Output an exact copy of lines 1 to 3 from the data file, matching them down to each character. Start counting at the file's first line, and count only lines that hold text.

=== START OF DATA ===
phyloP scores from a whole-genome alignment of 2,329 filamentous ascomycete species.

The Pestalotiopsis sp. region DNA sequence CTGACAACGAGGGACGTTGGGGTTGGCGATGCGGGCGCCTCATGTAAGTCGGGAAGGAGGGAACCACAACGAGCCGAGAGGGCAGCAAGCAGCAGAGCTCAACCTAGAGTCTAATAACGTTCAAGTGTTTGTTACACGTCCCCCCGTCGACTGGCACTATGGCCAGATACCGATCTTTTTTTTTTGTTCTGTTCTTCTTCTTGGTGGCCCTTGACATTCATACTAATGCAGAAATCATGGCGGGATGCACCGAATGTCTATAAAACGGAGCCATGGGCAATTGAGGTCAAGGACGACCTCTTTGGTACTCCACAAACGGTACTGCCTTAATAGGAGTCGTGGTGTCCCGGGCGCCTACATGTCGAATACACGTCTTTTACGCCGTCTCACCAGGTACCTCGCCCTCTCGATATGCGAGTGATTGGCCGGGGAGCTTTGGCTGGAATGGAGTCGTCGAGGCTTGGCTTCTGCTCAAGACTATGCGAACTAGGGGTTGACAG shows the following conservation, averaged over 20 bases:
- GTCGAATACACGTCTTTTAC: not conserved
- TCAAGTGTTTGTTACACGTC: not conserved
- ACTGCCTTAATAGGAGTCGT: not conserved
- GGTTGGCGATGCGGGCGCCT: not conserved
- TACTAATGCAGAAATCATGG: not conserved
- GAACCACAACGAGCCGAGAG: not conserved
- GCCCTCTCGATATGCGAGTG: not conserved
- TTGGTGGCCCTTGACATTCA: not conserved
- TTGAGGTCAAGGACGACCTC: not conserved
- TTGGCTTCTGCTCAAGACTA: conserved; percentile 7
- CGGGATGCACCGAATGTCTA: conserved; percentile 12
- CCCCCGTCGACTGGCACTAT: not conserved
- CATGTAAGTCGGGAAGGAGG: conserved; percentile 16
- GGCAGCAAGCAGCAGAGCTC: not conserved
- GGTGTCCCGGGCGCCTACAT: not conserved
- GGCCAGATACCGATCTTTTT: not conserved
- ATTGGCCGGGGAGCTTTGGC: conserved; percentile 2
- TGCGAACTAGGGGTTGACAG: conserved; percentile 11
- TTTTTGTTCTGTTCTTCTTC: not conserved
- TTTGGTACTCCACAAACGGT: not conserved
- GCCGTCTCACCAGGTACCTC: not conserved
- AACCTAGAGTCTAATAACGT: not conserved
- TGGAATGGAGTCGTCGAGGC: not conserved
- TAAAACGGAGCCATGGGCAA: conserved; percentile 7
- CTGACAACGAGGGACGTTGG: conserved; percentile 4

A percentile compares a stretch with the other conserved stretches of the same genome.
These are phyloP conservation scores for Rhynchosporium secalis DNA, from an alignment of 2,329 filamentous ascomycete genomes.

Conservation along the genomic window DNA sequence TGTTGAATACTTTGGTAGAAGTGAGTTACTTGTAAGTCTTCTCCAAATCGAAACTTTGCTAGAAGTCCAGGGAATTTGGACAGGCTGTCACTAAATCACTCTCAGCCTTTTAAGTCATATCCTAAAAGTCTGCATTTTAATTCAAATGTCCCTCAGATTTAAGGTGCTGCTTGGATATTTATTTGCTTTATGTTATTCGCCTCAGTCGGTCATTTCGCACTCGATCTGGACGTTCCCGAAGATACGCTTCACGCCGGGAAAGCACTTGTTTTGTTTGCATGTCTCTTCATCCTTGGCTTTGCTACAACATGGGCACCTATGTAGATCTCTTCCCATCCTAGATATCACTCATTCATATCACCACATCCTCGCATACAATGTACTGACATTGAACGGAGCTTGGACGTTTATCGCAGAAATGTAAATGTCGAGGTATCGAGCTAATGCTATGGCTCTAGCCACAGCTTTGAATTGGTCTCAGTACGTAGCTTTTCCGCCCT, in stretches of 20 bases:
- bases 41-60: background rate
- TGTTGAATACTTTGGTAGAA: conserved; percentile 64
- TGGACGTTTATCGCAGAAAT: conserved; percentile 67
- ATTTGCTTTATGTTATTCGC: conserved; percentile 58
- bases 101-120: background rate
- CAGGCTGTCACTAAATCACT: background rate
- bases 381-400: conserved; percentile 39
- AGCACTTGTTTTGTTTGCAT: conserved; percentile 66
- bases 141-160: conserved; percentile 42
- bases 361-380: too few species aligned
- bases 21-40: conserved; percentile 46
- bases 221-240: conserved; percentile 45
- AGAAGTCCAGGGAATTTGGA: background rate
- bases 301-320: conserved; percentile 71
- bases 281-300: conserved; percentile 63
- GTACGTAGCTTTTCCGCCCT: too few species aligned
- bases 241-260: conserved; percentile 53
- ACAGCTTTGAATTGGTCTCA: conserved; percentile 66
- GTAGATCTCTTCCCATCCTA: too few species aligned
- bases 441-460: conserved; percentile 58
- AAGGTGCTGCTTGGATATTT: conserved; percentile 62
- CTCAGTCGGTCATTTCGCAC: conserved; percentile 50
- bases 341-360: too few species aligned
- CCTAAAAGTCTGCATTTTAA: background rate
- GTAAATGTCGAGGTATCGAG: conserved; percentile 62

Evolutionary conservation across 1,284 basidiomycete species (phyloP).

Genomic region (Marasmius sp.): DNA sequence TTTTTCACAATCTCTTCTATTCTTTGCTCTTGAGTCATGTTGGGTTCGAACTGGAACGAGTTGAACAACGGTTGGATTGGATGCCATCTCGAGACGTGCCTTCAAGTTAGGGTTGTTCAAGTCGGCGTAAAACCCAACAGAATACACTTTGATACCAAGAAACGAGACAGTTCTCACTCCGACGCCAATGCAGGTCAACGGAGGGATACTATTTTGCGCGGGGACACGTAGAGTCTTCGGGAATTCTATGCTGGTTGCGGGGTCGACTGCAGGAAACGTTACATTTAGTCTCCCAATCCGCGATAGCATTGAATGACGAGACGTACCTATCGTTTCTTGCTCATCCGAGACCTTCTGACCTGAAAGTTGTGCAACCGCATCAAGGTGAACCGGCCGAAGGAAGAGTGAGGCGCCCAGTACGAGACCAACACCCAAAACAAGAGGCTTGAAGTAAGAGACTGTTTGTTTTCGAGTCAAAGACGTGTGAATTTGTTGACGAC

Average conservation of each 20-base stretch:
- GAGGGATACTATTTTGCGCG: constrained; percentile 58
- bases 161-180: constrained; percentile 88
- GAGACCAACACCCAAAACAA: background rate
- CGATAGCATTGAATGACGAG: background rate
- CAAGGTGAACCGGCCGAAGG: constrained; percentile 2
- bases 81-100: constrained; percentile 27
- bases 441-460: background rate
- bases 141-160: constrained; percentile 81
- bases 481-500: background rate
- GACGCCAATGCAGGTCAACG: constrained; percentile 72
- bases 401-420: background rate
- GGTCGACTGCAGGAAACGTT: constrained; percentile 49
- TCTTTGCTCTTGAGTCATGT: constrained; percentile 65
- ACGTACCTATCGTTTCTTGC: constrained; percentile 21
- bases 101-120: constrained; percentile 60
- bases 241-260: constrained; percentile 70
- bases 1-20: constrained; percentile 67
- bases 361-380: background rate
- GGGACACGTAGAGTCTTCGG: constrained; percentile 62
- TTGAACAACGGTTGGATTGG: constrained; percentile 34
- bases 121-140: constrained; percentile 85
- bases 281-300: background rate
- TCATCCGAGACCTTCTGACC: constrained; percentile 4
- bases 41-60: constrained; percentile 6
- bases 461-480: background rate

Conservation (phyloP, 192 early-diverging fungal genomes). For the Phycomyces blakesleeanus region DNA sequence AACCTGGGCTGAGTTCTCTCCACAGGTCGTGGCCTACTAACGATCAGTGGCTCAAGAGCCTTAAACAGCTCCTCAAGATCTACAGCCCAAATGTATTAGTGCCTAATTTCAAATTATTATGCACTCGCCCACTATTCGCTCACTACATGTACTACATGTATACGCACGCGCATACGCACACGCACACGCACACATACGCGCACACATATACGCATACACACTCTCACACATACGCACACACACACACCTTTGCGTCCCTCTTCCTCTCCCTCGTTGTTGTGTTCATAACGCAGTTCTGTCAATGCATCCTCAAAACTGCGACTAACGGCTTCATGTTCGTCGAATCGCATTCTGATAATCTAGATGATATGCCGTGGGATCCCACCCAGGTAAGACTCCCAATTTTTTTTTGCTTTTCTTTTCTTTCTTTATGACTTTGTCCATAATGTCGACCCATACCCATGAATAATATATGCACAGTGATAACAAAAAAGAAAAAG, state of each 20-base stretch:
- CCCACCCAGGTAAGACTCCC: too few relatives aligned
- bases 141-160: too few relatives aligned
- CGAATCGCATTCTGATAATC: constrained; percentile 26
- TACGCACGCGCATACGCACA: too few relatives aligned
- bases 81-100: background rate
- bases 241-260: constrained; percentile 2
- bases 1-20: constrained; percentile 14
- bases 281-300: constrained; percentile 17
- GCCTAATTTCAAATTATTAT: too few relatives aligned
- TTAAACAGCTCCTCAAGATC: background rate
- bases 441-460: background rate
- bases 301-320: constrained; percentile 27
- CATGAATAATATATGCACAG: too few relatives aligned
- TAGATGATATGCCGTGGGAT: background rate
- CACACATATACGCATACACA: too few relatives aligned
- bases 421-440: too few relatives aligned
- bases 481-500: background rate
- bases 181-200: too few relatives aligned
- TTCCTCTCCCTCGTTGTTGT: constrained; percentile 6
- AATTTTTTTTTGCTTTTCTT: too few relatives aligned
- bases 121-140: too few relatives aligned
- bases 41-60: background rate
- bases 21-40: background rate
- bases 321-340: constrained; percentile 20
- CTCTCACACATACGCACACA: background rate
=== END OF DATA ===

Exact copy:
phyloP scores from a whole-genome alignment of 2,329 filamentous ascomycete species.

The Pestalotiopsis sp. region DNA sequence CTGACAACGAGGGACGTTGGGGTTGGCGATGCGGGCGCCTCATGTAAGTCGGGAAGGAGGGAACCACAACGAGCCGAGAGGGCAGCAAGCAGCAGAGCTCAACCTAGAGTCTAATAACGTTCAAGTGTTTGTTACACGTCCCCCCGTCGACTGGCACTATGGCCAGATACCGATCTTTTTTTTTTGTTCTGTTCTTCTTCTTGGTGGCCCTTGACATTCATACTAATGCAGAAATCATGGCGGGATGCACCGAATGTCTATAAAACGGAGCCATGGGCAATTGAGGTCAAGGACGACCTCTTTGGTACTCCACAAACGGTACTGCCTTAATAGGAGTCGTGGTGTCCCGGGCGCCTACATGTCGAATACACGTCTTTTACGCCGTCTCACCAGGTACCTCGCCCTCTCGATATGCGAGTGATTGGCCGGGGAGCTTTGGCTGGAATGGAGTCGTCGAGGCTTGGCTTCTGCTCAAGACTATGCGAACTAGGGGTTGACAG shows the following conservation, averaged over 20 bases:
- GTCGAATACACGTCTTTTAC: not conserved